Adequate adjectives to describe Robin Williams' comedic and dramatic skills don't exist. You had to experience Williams to understand. So I am not likely to say anything about the man that hasn't already been said.
To put it simply, like the rest of you, I was in awe of him.
I rarely watch TV, and in the 1970s, I never, ever watched Happy Days. It was purely an accident that I caught him on the show Feb. 28, 1978. That's the day the world was introduced to Mork from Ork.
This guy -- I said at the time -- is going to be huge.
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What I always admired about Williams was his willingness to gamble. Yes, he did way too many mundane movies. To live the lifestyle, you have to work. But when he was bad, Williams was really bad.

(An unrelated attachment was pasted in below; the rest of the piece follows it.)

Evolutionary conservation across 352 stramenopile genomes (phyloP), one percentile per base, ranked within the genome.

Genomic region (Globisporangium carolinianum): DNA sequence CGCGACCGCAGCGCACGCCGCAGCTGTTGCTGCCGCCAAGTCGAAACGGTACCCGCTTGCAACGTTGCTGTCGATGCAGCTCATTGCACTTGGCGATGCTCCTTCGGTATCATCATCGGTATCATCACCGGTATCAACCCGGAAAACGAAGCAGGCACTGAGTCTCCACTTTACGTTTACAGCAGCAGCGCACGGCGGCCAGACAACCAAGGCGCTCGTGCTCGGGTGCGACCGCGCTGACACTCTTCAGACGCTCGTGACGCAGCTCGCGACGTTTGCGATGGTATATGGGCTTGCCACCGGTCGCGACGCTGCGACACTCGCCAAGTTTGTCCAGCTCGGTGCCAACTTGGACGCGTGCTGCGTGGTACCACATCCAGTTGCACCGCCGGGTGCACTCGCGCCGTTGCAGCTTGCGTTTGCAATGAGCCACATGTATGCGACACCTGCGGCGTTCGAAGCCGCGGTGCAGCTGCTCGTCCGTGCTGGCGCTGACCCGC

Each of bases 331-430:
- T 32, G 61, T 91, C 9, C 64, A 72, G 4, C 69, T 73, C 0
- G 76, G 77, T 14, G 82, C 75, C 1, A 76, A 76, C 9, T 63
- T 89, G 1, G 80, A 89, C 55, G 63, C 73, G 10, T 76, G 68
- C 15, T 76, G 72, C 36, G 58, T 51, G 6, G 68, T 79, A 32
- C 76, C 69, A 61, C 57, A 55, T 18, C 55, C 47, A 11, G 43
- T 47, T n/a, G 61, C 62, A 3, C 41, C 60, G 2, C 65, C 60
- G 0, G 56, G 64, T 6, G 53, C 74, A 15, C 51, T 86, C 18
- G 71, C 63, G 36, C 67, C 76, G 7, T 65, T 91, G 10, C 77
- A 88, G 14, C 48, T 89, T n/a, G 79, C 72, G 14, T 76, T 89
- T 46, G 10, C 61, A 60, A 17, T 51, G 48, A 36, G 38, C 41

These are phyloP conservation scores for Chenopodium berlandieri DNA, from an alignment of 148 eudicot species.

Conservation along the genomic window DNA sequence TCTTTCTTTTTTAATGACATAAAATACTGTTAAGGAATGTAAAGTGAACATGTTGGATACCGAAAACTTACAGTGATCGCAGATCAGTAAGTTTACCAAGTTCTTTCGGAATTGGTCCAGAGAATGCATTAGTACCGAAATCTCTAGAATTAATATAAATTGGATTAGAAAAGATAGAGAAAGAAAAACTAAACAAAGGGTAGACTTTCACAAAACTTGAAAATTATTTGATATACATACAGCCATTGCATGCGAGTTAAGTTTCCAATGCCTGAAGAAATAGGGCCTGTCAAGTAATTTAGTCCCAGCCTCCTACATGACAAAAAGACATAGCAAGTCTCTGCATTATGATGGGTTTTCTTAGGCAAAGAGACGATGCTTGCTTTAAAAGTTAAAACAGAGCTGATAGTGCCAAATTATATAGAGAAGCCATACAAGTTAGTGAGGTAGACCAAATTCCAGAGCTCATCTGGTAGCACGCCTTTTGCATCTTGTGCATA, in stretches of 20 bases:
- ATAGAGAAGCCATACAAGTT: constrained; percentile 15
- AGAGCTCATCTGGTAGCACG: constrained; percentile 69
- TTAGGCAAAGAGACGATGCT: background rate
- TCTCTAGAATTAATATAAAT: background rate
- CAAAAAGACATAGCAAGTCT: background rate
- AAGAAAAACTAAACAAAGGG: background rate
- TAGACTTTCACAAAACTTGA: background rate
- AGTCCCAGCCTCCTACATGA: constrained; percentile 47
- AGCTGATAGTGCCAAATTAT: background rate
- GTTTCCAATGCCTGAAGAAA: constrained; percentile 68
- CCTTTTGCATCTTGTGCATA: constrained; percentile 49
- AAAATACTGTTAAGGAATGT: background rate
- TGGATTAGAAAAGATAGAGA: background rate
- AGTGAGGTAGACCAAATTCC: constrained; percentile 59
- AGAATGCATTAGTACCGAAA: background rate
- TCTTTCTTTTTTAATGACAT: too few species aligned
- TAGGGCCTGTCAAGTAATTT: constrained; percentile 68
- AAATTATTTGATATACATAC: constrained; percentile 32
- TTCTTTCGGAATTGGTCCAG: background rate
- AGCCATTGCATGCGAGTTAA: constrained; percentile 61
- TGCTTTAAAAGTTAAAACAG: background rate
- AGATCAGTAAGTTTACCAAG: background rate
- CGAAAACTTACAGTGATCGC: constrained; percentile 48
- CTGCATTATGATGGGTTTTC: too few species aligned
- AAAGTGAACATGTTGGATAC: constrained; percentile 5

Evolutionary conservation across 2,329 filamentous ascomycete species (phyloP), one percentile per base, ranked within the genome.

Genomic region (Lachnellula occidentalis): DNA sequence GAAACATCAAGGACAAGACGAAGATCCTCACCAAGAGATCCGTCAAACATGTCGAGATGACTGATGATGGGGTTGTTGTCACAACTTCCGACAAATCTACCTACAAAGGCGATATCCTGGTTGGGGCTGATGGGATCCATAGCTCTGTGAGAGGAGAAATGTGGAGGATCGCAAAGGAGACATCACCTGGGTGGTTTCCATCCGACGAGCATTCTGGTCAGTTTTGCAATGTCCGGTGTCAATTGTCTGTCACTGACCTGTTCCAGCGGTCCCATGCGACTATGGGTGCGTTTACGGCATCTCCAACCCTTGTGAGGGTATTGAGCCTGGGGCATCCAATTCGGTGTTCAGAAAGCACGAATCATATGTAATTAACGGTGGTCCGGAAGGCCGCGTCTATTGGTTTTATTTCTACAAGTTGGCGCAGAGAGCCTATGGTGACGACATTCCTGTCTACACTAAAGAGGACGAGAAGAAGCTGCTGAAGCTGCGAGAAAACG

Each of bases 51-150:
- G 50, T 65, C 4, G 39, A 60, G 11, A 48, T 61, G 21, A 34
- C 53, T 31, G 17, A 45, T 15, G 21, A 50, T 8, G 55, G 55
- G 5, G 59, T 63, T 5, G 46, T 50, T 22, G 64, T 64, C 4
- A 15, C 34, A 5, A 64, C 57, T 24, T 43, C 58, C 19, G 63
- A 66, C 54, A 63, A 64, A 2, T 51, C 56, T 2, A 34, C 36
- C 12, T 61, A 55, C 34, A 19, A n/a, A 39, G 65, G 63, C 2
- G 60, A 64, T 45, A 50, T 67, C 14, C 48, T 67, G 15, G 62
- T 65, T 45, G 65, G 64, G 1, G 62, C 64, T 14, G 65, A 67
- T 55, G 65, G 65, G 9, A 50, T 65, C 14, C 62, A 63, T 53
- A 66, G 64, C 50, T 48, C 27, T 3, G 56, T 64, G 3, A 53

He was -- however -- always stretching, always reaching for the new and unique, and when it worked, no one was ever better. Gambling got him a deserved Oscar, several Golden Globes, other awards and many, many nominations.
No one was ever better at ad-libbing than Williams. Aladdin's genie, Good Morning Vietnam and even Mrs. Doubtfire are great examples. He was also an incredibly talented dramatic actor. In drama, we all know about Good Will Hunting but few of us remember the pathetic little man he did in One Hour Photo. It may be his best-ever performance.
The beauty of the electronic age is having thousands of hours of interviews, comedy routines, promotional and charity events, and movies. Like the great comedians of the past -- Chaplin, Keaton, Lloyd, Laurel & Hardy, Abbot and Costello -- we will now and forever be able to enjoy the laughter and love that is now his legacy.
For us who loved and were in awe of him, Robin Williams still lives.